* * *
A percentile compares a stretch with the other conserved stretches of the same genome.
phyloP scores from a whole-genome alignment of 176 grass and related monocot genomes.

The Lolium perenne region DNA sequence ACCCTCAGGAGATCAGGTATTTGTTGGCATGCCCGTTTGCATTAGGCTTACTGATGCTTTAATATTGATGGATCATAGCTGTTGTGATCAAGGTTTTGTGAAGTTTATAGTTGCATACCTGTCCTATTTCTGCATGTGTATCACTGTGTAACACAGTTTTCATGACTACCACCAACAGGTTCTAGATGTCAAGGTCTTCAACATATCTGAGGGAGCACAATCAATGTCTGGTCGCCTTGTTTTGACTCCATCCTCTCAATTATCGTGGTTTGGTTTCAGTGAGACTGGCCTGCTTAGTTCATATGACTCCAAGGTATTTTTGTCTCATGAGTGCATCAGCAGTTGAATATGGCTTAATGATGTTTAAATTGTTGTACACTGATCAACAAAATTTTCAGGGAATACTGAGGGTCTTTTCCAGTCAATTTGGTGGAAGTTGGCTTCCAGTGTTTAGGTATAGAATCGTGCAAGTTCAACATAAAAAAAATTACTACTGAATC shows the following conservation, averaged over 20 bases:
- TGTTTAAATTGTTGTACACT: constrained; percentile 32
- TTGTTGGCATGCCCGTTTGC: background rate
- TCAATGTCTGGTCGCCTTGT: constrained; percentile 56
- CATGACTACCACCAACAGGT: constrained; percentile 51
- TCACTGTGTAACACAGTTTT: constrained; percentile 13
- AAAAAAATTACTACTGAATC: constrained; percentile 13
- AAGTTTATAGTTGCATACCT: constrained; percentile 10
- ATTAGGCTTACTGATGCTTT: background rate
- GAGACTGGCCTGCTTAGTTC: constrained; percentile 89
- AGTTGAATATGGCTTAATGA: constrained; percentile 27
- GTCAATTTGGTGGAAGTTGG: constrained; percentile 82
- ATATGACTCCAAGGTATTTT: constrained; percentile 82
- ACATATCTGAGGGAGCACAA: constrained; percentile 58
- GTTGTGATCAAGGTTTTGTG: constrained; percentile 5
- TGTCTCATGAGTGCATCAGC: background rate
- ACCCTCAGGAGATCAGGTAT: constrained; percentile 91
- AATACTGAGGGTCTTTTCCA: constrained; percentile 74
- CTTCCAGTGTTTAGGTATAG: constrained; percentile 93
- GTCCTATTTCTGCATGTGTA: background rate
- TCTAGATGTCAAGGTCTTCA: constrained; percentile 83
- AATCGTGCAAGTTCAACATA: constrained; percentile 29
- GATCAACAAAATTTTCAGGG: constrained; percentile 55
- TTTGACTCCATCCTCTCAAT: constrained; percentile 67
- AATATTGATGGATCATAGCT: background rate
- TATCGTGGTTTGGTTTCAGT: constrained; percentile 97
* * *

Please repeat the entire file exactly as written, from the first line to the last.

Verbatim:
A percentile compares a stretch with the other conserved stretches of the same genome.
phyloP scores from a whole-genome alignment of 176 grass and related monocot genomes.

The Lolium perenne region DNA sequence ACCCTCAGGAGATCAGGTATTTGTTGGCATGCCCGTTTGCATTAGGCTTACTGATGCTTTAATATTGATGGATCATAGCTGTTGTGATCAAGGTTTTGTGAAGTTTATAGTTGCATACCTGTCCTATTTCTGCATGTGTATCACTGTGTAACACAGTTTTCATGACTACCACCAACAGGTTCTAGATGTCAAGGTCTTCAACATATCTGAGGGAGCACAATCAATGTCTGGTCGCCTTGTTTTGACTCCATCCTCTCAATTATCGTGGTTTGGTTTCAGTGAGACTGGCCTGCTTAGTTCATATGACTCCAAGGTATTTTTGTCTCATGAGTGCATCAGCAGTTGAATATGGCTTAATGATGTTTAAATTGTTGTACACTGATCAACAAAATTTTCAGGGAATACTGAGGGTCTTTTCCAGTCAATTTGGTGGAAGTTGGCTTCCAGTGTTTAGGTATAGAATCGTGCAAGTTCAACATAAAAAAAATTACTACTGAATC shows the following conservation, averaged over 20 bases:
- TGTTTAAATTGTTGTACACT: constrained; percentile 32
- TTGTTGGCATGCCCGTTTGC: background rate
- TCAATGTCTGGTCGCCTTGT: constrained; percentile 56
- CATGACTACCACCAACAGGT: constrained; percentile 51
- TCACTGTGTAACACAGTTTT: constrained; percentile 13
- AAAAAAATTACTACTGAATC: constrained; percentile 13
- AAGTTTATAGTTGCATACCT: constrained; percentile 10
- ATTAGGCTTACTGATGCTTT: background rate
- GAGACTGGCCTGCTTAGTTC: constrained; percentile 89
- AGTTGAATATGGCTTAATGA: constrained; percentile 27
- GTCAATTTGGTGGAAGTTGG: constrained; percentile 82
- ATATGACTCCAAGGTATTTT: constrained; percentile 82
- ACATATCTGAGGGAGCACAA: constrained; percentile 58
- GTTGTGATCAAGGTTTTGTG: constrained; percentile 5
- TGTCTCATGAGTGCATCAGC: background rate
- ACCCTCAGGAGATCAGGTAT: constrained; percentile 91
- AATACTGAGGGTCTTTTCCA: constrained; percentile 74
- CTTCCAGTGTTTAGGTATAG: constrained; percentile 93
- GTCCTATTTCTGCATGTGTA: background rate
- TCTAGATGTCAAGGTCTTCA: constrained; percentile 83
- AATCGTGCAAGTTCAACATA: constrained; percentile 29
- GATCAACAAAATTTTCAGGG: constrained; percentile 55
- TTTGACTCCATCCTCTCAAT: constrained; percentile 67
- AATATTGATGGATCATAGCT: background rate
- TATCGTGGTTTGGTTTCAGT: constrained; percentile 97